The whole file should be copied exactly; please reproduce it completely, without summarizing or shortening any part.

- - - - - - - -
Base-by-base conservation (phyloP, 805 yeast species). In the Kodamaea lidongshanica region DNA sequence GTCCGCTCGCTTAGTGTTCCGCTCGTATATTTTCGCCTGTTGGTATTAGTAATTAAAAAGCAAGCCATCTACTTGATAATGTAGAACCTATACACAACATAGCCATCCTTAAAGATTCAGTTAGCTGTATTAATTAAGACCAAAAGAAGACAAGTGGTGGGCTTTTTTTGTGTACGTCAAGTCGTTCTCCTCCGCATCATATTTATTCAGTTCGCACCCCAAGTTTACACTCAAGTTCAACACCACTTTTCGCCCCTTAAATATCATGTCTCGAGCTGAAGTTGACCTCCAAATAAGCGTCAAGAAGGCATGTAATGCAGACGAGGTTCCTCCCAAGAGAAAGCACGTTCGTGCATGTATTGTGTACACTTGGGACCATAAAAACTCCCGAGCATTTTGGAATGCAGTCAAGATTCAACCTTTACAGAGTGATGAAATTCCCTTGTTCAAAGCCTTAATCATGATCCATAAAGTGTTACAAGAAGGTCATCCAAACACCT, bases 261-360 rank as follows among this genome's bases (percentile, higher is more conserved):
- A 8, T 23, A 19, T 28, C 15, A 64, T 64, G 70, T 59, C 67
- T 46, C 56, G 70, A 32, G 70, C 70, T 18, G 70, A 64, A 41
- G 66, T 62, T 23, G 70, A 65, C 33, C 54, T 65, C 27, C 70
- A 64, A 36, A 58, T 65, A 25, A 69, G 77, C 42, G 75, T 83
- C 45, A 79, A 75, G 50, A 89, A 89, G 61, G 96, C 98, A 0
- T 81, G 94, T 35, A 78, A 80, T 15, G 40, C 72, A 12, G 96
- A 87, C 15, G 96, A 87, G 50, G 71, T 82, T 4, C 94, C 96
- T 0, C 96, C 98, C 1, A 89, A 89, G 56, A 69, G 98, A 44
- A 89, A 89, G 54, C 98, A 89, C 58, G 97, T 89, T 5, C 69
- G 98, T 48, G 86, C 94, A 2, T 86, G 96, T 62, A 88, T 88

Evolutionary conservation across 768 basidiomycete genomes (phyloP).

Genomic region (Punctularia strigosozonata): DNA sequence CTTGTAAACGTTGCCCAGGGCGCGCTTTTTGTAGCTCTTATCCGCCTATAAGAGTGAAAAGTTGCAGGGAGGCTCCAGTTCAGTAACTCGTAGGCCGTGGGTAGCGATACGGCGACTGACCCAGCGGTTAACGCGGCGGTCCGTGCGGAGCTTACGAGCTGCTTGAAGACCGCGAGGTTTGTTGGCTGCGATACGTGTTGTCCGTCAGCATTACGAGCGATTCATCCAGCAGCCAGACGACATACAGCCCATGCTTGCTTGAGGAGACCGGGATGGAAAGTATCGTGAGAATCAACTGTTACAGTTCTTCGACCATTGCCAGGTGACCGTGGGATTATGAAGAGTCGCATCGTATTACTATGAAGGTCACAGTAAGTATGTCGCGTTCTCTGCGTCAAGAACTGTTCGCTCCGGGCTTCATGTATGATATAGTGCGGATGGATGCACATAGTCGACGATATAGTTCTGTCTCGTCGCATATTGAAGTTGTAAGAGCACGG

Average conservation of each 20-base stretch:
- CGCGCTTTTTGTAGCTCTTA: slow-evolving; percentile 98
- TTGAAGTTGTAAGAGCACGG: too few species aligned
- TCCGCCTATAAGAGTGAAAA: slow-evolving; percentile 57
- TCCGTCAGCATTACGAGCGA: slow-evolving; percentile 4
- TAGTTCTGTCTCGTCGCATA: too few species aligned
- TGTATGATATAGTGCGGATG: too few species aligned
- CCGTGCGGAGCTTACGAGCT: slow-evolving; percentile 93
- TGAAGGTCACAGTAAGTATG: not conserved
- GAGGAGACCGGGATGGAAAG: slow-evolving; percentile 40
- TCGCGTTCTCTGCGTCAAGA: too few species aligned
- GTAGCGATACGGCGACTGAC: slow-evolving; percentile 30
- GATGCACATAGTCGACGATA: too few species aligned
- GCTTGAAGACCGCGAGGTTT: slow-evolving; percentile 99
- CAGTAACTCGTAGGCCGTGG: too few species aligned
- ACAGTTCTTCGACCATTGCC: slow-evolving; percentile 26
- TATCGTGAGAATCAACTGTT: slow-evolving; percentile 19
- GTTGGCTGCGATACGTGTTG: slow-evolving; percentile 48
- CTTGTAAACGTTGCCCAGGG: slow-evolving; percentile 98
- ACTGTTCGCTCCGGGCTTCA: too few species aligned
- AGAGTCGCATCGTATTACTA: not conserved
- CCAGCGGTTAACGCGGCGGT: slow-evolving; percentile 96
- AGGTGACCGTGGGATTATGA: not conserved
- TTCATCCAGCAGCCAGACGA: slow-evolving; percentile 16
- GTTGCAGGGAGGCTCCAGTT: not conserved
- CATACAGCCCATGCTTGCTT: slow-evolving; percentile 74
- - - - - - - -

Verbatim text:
Base-by-base conservation (phyloP, 805 yeast species). In the Kodamaea lidongshanica region DNA sequence GTCCGCTCGCTTAGTGTTCCGCTCGTATATTTTCGCCTGTTGGTATTAGTAATTAAAAAGCAAGCCATCTACTTGATAATGTAGAACCTATACACAACATAGCCATCCTTAAAGATTCAGTTAGCTGTATTAATTAAGACCAAAAGAAGACAAGTGGTGGGCTTTTTTTGTGTACGTCAAGTCGTTCTCCTCCGCATCATATTTATTCAGTTCGCACCCCAAGTTTACACTCAAGTTCAACACCACTTTTCGCCCCTTAAATATCATGTCTCGAGCTGAAGTTGACCTCCAAATAAGCGTCAAGAAGGCATGTAATGCAGACGAGGTTCCTCCCAAGAGAAAGCACGTTCGTGCATGTATTGTGTACACTTGGGACCATAAAAACTCCCGAGCATTTTGGAATGCAGTCAAGATTCAACCTTTACAGAGTGATGAAATTCCCTTGTTCAAAGCCTTAATCATGATCCATAAAGTGTTACAAGAAGGTCATCCAAACACCT, bases 261-360 rank as follows among this genome's bases (percentile, higher is more conserved):
- A 8, T 23, A 19, T 28, C 15, A 64, T 64, G 70, T 59, C 67
- T 46, C 56, G 70, A 32, G 70, C 70, T 18, G 70, A 64, A 41
- G 66, T 62, T 23, G 70, A 65, C 33, C 54, T 65, C 27, C 70
- A 64, A 36, A 58, T 65, A 25, A 69, G 77, C 42, G 75, T 83
- C 45, A 79, A 75, G 50, A 89, A 89, G 61, G 96, C 98, A 0
- T 81, G 94, T 35, A 78, A 80, T 15, G 40, C 72, A 12, G 96
- A 87, C 15, G 96, A 87, G 50, G 71, T 82, T 4, C 94, C 96
- T 0, C 96, C 98, C 1, A 89, A 89, G 56, A 69, G 98, A 44
- A 89, A 89, G 54, C 98, A 89, C 58, G 97, T 89, T 5, C 69
- G 98, T 48, G 86, C 94, A 2, T 86, G 96, T 62, A 88, T 88

Evolutionary conservation across 768 basidiomycete genomes (phyloP).

Genomic region (Punctularia strigosozonata): DNA sequence CTTGTAAACGTTGCCCAGGGCGCGCTTTTTGTAGCTCTTATCCGCCTATAAGAGTGAAAAGTTGCAGGGAGGCTCCAGTTCAGTAACTCGTAGGCCGTGGGTAGCGATACGGCGACTGACCCAGCGGTTAACGCGGCGGTCCGTGCGGAGCTTACGAGCTGCTTGAAGACCGCGAGGTTTGTTGGCTGCGATACGTGTTGTCCGTCAGCATTACGAGCGATTCATCCAGCAGCCAGACGACATACAGCCCATGCTTGCTTGAGGAGACCGGGATGGAAAGTATCGTGAGAATCAACTGTTACAGTTCTTCGACCATTGCCAGGTGACCGTGGGATTATGAAGAGTCGCATCGTATTACTATGAAGGTCACAGTAAGTATGTCGCGTTCTCTGCGTCAAGAACTGTTCGCTCCGGGCTTCATGTATGATATAGTGCGGATGGATGCACATAGTCGACGATATAGTTCTGTCTCGTCGCATATTGAAGTTGTAAGAGCACGG

Average conservation of each 20-base stretch:
- CGCGCTTTTTGTAGCTCTTA: slow-evolving; percentile 98
- TTGAAGTTGTAAGAGCACGG: too few species aligned
- TCCGCCTATAAGAGTGAAAA: slow-evolving; percentile 57
- TCCGTCAGCATTACGAGCGA: slow-evolving; percentile 4
- TAGTTCTGTCTCGTCGCATA: too few species aligned
- TGTATGATATAGTGCGGATG: too few species aligned
- CCGTGCGGAGCTTACGAGCT: slow-evolving; percentile 93
- TGAAGGTCACAGTAAGTATG: not conserved
- GAGGAGACCGGGATGGAAAG: slow-evolving; percentile 40
- TCGCGTTCTCTGCGTCAAGA: too few species aligned
- GTAGCGATACGGCGACTGAC: slow-evolving; percentile 30
- GATGCACATAGTCGACGATA: too few species aligned
- GCTTGAAGACCGCGAGGTTT: slow-evolving; percentile 99
- CAGTAACTCGTAGGCCGTGG: too few species aligned
- ACAGTTCTTCGACCATTGCC: slow-evolving; percentile 26
- TATCGTGAGAATCAACTGTT: slow-evolving; percentile 19
- GTTGGCTGCGATACGTGTTG: slow-evolving; percentile 48
- CTTGTAAACGTTGCCCAGGG: slow-evolving; percentile 98
- ACTGTTCGCTCCGGGCTTCA: too few species aligned
- AGAGTCGCATCGTATTACTA: not conserved
- CCAGCGGTTAACGCGGCGGT: slow-evolving; percentile 96
- AGGTGACCGTGGGATTATGA: not conserved
- TTCATCCAGCAGCCAGACGA: slow-evolving; percentile 16
- GTTGCAGGGAGGCTCCAGTT: not conserved
- CATACAGCCCATGCTTGCTT: slow-evolving; percentile 74